It is known that any individual similarity measure will not always give the best recall of active molecule structure for all types of activity classes. Recently, the effectiveness of ligand-based virtual screening approaches can be enhanced by using data fusion. Data fusion can be implemented using two different approaches: group fusion and similarity fusion. Similarity fusion involves searching using multiple similarity measures. The similarity scores, or ranking, for each similarity measure are combined to obtain the final ranking of the compounds in the database.
Results
The Condorcet fusion method was examined. This approach combines the outputs of similarity searches from eleven association and distance similarity coefficients, and then the winner measure for each class of molecules, based on Condorcet fusion, was chosen to be the best method of searching. The recall of retrieved active molecules at top 5% and significant test are used to evaluate our proposed method. The MDL drug data report (MDDR), maximum unbiased validation (MUV) and Directory of Useful Decoys (DUD) data sets were used for experiments and were represented by 2D fingerprints.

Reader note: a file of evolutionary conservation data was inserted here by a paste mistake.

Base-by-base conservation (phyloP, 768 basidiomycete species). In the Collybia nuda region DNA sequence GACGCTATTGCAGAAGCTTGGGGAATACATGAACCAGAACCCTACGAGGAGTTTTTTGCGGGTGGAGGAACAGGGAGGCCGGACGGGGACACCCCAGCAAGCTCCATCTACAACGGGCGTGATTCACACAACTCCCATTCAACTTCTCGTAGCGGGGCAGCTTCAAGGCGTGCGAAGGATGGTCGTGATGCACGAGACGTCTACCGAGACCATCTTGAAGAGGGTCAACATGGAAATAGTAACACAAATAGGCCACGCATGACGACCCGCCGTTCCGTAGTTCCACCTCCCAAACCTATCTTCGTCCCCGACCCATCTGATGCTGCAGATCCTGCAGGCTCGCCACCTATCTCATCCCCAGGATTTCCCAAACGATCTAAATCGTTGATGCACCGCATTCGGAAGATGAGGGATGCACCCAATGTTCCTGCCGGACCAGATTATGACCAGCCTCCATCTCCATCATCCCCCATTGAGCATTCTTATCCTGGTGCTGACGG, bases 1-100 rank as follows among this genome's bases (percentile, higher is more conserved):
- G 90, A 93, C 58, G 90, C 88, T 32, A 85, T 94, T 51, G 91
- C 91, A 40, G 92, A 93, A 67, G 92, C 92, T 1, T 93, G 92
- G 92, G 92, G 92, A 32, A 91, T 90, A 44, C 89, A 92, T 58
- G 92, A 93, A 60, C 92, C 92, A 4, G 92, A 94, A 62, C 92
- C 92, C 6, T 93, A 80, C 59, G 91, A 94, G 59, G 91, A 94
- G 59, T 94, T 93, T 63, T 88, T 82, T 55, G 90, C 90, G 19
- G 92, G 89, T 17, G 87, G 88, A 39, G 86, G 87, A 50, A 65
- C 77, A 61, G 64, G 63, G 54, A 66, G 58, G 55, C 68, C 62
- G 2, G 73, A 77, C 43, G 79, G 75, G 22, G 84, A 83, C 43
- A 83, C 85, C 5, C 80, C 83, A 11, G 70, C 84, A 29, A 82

Conclusions
Simulated virtual screening experiments with the standard two data sets show that the use of Condorcet fusion provides a very simple way of improving the ligand-based virtual screening, especially when the active molecules being sought have a lowest degree of structural heterogeneity. However, the effectiveness of the Condorcet fusion was increased slightly when structural sets of high diversity activities were being sought.
doi:10.1186/1758-2946-6-19
PMCID: PMC4026830  PMID: 24883114
Similarity searching; Virtual screening; Similarity coefficients; Data fusion
5.  Chemical named entities recognition: a review on approaches and applications